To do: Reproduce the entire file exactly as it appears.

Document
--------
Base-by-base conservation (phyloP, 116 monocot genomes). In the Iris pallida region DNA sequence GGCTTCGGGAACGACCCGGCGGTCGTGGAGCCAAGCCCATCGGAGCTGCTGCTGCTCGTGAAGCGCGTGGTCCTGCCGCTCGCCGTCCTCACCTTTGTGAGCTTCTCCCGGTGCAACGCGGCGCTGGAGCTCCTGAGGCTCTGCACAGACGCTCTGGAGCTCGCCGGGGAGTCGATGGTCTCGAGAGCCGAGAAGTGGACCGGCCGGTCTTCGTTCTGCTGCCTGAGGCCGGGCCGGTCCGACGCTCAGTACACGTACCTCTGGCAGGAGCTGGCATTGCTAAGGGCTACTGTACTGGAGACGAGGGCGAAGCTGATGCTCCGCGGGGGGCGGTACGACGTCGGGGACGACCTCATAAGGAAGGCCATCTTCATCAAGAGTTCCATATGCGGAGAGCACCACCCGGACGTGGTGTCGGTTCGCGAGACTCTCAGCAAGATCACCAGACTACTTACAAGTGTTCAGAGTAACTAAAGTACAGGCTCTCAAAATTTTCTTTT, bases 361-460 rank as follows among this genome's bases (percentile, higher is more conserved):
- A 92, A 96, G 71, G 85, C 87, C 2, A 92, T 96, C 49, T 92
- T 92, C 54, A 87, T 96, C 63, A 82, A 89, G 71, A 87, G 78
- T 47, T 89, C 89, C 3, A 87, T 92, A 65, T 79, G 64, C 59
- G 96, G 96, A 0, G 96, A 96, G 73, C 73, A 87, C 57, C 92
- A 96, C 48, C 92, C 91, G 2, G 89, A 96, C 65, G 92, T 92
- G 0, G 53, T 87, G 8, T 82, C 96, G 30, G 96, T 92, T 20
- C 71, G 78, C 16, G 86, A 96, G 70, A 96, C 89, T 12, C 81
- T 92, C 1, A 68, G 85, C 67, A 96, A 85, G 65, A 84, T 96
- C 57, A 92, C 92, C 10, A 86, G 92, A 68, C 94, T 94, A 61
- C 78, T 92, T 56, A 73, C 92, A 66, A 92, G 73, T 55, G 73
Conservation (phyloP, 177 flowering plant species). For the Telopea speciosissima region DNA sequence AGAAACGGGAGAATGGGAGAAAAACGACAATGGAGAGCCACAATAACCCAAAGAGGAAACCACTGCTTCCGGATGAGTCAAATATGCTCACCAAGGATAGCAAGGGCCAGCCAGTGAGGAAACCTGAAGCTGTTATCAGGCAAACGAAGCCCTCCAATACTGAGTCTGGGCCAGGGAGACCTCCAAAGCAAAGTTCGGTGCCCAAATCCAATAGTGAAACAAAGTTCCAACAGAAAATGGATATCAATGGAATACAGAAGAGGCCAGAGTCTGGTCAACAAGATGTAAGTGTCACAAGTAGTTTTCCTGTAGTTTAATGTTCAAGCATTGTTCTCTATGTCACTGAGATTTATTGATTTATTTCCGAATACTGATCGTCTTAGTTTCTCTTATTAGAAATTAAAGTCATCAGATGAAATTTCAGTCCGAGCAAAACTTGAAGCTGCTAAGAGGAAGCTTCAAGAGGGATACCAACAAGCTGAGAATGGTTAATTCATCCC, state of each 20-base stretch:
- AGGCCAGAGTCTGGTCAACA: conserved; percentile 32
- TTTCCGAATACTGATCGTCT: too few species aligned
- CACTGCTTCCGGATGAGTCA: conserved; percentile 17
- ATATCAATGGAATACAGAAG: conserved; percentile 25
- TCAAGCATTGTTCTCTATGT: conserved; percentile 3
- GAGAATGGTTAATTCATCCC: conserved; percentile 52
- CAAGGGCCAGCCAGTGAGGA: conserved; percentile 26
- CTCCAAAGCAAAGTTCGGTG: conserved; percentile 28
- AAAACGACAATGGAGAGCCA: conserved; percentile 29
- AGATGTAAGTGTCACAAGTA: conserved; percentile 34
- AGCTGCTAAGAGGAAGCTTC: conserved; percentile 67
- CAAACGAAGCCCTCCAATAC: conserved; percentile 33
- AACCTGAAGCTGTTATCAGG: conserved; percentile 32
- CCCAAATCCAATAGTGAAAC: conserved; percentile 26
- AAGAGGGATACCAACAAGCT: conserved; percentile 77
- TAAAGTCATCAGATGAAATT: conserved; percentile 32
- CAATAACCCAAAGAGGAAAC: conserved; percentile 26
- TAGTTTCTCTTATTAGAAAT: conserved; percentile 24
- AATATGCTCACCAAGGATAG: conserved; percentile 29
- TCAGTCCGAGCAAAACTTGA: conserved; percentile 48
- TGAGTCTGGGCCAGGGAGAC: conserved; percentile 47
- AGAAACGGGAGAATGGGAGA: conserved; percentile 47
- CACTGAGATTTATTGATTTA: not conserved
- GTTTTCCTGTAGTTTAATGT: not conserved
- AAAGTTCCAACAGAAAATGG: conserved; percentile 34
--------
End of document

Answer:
Base-by-base conservation (phyloP, 116 monocot genomes). In the Iris pallida region DNA sequence GGCTTCGGGAACGACCCGGCGGTCGTGGAGCCAAGCCCATCGGAGCTGCTGCTGCTCGTGAAGCGCGTGGTCCTGCCGCTCGCCGTCCTCACCTTTGTGAGCTTCTCCCGGTGCAACGCGGCGCTGGAGCTCCTGAGGCTCTGCACAGACGCTCTGGAGCTCGCCGGGGAGTCGATGGTCTCGAGAGCCGAGAAGTGGACCGGCCGGTCTTCGTTCTGCTGCCTGAGGCCGGGCCGGTCCGACGCTCAGTACACGTACCTCTGGCAGGAGCTGGCATTGCTAAGGGCTACTGTACTGGAGACGAGGGCGAAGCTGATGCTCCGCGGGGGGCGGTACGACGTCGGGGACGACCTCATAAGGAAGGCCATCTTCATCAAGAGTTCCATATGCGGAGAGCACCACCCGGACGTGGTGTCGGTTCGCGAGACTCTCAGCAAGATCACCAGACTACTTACAAGTGTTCAGAGTAACTAAAGTACAGGCTCTCAAAATTTTCTTTT, bases 361-460 rank as follows among this genome's bases (percentile, higher is more conserved):
- A 92, A 96, G 71, G 85, C 87, C 2, A 92, T 96, C 49, T 92
- T 92, C 54, A 87, T 96, C 63, A 82, A 89, G 71, A 87, G 78
- T 47, T 89, C 89, C 3, A 87, T 92, A 65, T 79, G 64, C 59
- G 96, G 96, A 0, G 96, A 96, G 73, C 73, A 87, C 57, C 92
- A 96, C 48, C 92, C 91, G 2, G 89, A 96, C 65, G 92, T 92
- G 0, G 53, T 87, G 8, T 82, C 96, G 30, G 96, T 92, T 20
- C 71, G 78, C 16, G 86, A 96, G 70, A 96, C 89, T 12, C 81
- T 92, C 1, A 68, G 85, C 67, A 96, A 85, G 65, A 84, T 96
- C 57, A 92, C 92, C 10, A 86, G 92, A 68, C 94, T 94, A 61
- C 78, T 92, T 56, A 73, C 92, A 66, A 92, G 73, T 55, G 73
Conservation (phyloP, 177 flowering plant species). For the Telopea speciosissima region DNA sequence AGAAACGGGAGAATGGGAGAAAAACGACAATGGAGAGCCACAATAACCCAAAGAGGAAACCACTGCTTCCGGATGAGTCAAATATGCTCACCAAGGATAGCAAGGGCCAGCCAGTGAGGAAACCTGAAGCTGTTATCAGGCAAACGAAGCCCTCCAATACTGAGTCTGGGCCAGGGAGACCTCCAAAGCAAAGTTCGGTGCCCAAATCCAATAGTGAAACAAAGTTCCAACAGAAAATGGATATCAATGGAATACAGAAGAGGCCAGAGTCTGGTCAACAAGATGTAAGTGTCACAAGTAGTTTTCCTGTAGTTTAATGTTCAAGCATTGTTCTCTATGTCACTGAGATTTATTGATTTATTTCCGAATACTGATCGTCTTAGTTTCTCTTATTAGAAATTAAAGTCATCAGATGAAATTTCAGTCCGAGCAAAACTTGAAGCTGCTAAGAGGAAGCTTCAAGAGGGATACCAACAAGCTGAGAATGGTTAATTCATCCC, state of each 20-base stretch:
- AGGCCAGAGTCTGGTCAACA: conserved; percentile 32
- TTTCCGAATACTGATCGTCT: too few species aligned
- CACTGCTTCCGGATGAGTCA: conserved; percentile 17
- ATATCAATGGAATACAGAAG: conserved; percentile 25
- TCAAGCATTGTTCTCTATGT: conserved; percentile 3
- GAGAATGGTTAATTCATCCC: conserved; percentile 52
- CAAGGGCCAGCCAGTGAGGA: conserved; percentile 26
- CTCCAAAGCAAAGTTCGGTG: conserved; percentile 28
- AAAACGACAATGGAGAGCCA: conserved; percentile 29
- AGATGTAAGTGTCACAAGTA: conserved; percentile 34
- AGCTGCTAAGAGGAAGCTTC: conserved; percentile 67
- CAAACGAAGCCCTCCAATAC: conserved; percentile 33
- AACCTGAAGCTGTTATCAGG: conserved; percentile 32
- CCCAAATCCAATAGTGAAAC: conserved; percentile 26
- AAGAGGGATACCAACAAGCT: conserved; percentile 77
- TAAAGTCATCAGATGAAATT: conserved; percentile 32
- CAATAACCCAAAGAGGAAAC: conserved; percentile 26
- TAGTTTCTCTTATTAGAAAT: conserved; percentile 24
- AATATGCTCACCAAGGATAG: conserved; percentile 29
- TCAGTCCGAGCAAAACTTGA: conserved; percentile 48
- TGAGTCTGGGCCAGGGAGAC: conserved; percentile 47
- AGAAACGGGAGAATGGGAGA: conserved; percentile 47
- CACTGAGATTTATTGATTTA: not conserved
- GTTTTCCTGTAGTTTAATGT: not conserved
- AAAGTTCCAACAGAAAATGG: conserved; percentile 34